“How Should Parents Budget for a Domestic Adoption?”
By Janna J. Annest, adoption law expert
Independent domestic adoptions come in all shapes and sizes, and parents may not know how much to budget—should you be thinking along the lines of a mortgage payment, or a year of college tuition?
AF’s latest cost and timing survey found domestic adoption costs range from less than $10,000 to more than $40,000, with the majority costing between $20,000 and $30,000. Most families will be able to reduce their out-of-pocket expenses by claiming the tax credit ($13,170 per domestic adoption attempt in 2010). Use this overview to plan your budget and you’ll likely find that adoption is within your means.
ADVERTISING: Independent adopters locate potential birthmothers in different ways, some of which are expensive and some of which cost nothing. Nearly all parents network informally—via e-mail, blogs, Facebook—and ask family and friends to spread the word that they’re looking to adopt.
Websites, like ParentProfiles.com, post your information for about $100 per month. AdoptProfiles.com prepares and posts a video profile for a few hundred dollars. Traditional forms of advertising, like newspapers, can cost from $5 to more than $1,000.
HOMESTUDY: Because independent adopters do not work with an agency, they need to engage their own social worker to prepare pre- and post-placement reports. As usual, costs vary, but usually run between $750 and $3,000. If possible, talk with two or three social workers before choosing one, and do not make your choice based on a savings of $50 or $100. The homestudy process is friendly but invasive, so it is important to trust your social worker.
ATTORNEY FEES: The same applies to attorneys. Speak to several, make sure they know your state’s adoption statutes, and, if necessary, have experience with interstate adoptions.
Ask for an estimate of fees. Some lawyers charge by the hour, while others offer a flat fee. The predictability of a flat fee is appealing, but if your case turns out to be simple, you may owe more than you would have with an hourly agreement. Some lawyers offer a hybrid arrangement, handling predictable components (the finalization hearing) for a flat rate, and charging by the hour for other activities (termination of parental rights).
It is difficult to predict the legal expenses you’ll incur, since many factors will be beyond your control. For instance, all domestic adoptions require termination of both biological parents’ rights, but this isn’t always a straightforward process. (The birthfather may be unknown, or there may be multiple potential birthfathers.) Families’ attorney fees range from $5,000 to $10,000.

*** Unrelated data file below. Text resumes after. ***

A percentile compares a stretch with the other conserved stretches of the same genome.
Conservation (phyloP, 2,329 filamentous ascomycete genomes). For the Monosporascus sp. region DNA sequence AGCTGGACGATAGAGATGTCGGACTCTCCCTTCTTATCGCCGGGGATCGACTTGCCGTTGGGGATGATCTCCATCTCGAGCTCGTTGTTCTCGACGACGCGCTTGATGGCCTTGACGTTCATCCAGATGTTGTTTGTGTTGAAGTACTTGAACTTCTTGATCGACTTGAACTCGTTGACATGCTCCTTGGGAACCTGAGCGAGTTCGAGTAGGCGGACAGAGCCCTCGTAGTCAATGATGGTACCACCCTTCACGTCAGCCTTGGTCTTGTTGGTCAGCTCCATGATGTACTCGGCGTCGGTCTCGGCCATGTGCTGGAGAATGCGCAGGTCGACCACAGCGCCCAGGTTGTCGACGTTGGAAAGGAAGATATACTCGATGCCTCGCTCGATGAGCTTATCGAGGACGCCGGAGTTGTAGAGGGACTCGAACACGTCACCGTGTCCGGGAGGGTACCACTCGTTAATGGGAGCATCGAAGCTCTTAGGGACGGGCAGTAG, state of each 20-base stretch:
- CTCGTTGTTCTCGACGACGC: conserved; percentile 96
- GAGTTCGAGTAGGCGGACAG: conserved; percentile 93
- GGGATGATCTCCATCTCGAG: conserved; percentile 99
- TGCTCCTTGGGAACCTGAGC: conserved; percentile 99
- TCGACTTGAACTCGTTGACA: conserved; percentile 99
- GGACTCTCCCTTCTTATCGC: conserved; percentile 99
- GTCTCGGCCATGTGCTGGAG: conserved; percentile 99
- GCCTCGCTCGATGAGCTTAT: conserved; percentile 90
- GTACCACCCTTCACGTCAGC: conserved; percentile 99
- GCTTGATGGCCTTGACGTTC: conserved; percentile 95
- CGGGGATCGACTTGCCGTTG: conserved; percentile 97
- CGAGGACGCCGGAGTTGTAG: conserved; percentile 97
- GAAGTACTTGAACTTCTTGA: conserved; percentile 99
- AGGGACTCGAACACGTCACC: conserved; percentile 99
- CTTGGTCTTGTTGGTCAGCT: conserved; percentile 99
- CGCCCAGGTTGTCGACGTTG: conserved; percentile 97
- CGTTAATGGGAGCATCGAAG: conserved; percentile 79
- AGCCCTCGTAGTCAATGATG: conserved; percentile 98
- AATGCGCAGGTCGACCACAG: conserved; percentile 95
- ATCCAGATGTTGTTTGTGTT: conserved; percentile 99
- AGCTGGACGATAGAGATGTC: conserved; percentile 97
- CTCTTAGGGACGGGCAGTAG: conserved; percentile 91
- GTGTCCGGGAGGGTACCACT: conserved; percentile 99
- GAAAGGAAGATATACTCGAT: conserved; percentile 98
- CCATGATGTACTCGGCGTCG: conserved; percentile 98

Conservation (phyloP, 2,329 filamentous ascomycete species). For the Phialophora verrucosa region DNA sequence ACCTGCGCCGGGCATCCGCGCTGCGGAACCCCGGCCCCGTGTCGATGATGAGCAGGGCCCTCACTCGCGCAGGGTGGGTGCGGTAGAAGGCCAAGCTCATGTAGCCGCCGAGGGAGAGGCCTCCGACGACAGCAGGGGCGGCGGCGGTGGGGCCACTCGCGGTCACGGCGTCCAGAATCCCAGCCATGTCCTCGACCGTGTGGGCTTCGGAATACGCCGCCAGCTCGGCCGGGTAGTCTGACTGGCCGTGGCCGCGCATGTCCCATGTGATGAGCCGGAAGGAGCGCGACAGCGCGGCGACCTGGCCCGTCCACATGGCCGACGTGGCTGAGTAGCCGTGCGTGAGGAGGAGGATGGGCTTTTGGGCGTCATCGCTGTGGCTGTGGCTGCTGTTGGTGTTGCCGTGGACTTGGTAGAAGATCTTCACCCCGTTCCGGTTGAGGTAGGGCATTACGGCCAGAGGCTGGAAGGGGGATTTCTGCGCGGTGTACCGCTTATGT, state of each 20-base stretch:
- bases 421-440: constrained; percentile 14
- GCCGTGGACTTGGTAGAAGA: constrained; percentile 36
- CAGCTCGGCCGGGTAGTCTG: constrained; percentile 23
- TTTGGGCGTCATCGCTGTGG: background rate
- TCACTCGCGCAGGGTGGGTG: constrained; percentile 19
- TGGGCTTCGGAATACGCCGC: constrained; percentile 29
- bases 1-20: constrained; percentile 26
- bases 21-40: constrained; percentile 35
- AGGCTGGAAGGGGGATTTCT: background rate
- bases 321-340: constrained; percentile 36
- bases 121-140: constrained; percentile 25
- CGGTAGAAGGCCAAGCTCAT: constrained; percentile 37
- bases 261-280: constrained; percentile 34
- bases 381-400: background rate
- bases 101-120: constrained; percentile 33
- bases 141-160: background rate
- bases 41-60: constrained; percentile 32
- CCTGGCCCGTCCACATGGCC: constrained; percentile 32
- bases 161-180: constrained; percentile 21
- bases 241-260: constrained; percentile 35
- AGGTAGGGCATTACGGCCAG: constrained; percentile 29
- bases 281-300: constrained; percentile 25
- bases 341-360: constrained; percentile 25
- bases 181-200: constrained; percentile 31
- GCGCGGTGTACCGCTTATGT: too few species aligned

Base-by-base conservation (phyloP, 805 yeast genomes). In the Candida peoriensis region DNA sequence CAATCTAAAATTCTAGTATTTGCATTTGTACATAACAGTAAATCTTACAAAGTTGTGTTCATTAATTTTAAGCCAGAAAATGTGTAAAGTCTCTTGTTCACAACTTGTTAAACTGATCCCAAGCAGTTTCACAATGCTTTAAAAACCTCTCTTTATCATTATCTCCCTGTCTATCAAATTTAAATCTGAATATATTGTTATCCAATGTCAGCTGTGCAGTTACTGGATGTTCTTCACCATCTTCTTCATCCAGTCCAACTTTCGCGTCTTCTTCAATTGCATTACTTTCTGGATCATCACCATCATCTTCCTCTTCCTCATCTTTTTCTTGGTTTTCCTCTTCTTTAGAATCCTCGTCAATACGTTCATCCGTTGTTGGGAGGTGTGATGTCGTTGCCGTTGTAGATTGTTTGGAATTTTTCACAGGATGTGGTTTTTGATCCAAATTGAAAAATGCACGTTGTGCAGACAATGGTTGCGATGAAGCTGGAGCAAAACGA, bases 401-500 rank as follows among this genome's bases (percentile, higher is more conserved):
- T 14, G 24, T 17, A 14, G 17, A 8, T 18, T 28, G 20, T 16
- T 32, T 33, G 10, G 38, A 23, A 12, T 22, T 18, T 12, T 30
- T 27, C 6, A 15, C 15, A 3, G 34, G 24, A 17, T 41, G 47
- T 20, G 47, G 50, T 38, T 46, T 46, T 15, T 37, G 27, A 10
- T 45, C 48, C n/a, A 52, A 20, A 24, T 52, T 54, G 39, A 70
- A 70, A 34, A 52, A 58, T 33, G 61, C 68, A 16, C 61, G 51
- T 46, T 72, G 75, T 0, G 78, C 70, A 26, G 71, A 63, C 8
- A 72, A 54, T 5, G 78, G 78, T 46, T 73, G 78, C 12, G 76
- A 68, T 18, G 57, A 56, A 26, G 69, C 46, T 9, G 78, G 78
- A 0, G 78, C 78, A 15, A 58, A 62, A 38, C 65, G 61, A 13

Additionally, some parents will pay for an attorney to represent the prospective birthmother. This practice isn’t required in all states, but it is recommended, particularly if the birthmother is a minor, lives in another state, or seems at all uncertain about her adoption plan. The cost of a few hours of an attorney’s time to go over the consent and termination paperwork with the birthmother is a good investment for all parties involved.
BIRTHMOTHER LIVING EXPENSES: Expecting moms sometimes request—and adoptive parents are usually happy to make—reasonable payments for living expenses, like maternity clothes, some medical care, food, transportation, or rent. However, because criminal statutes prohibit anything that could be construed as “baby-buying,” you’ll want to obtain a court order approving the payments before you make them.
In most cases, an attorney will negotiate the payments and will advise parents to make them directly to the birthmother’s landlord, doctor, and so on, instead of giving her cash. It is also good practice to budget for counseling, if the birthmother wishes to seek it.
Not all birthmothers request financial assistance, and costs will be minimal in a last-minute match. On the other hand, some adoptions involve substantial payments for living expenses, and these expenses are not recoverable, even if the adoption plan falls through. The average payment for living expenses is $3,400.
TRAVEL: Travel and hotel costs often accompany domestic adoptions, just as they do in international adoptions. States mandate minimum waiting periods after the birth before birthparents’ consents can be signed. And, in interstate adoptions, parents must wait for clearance before traveling home.
If you have friends or family in the area, stay with them to avoid hotel costs. Otherwise, you might contact a local church to find a host family, or negotiate a rate for a long-term stay in a hotel. On average, independent adopters spend $1,900 on travel costs.
THE MOMENT YOU FIRST HOLD YOUR CHILD: Priceless.
JANNA J. ANNEST is an adoptive mom and an adoption attorney at Mills Meyers Swartling, in Seattle, Washington. You can reach her at annestadopt.com.
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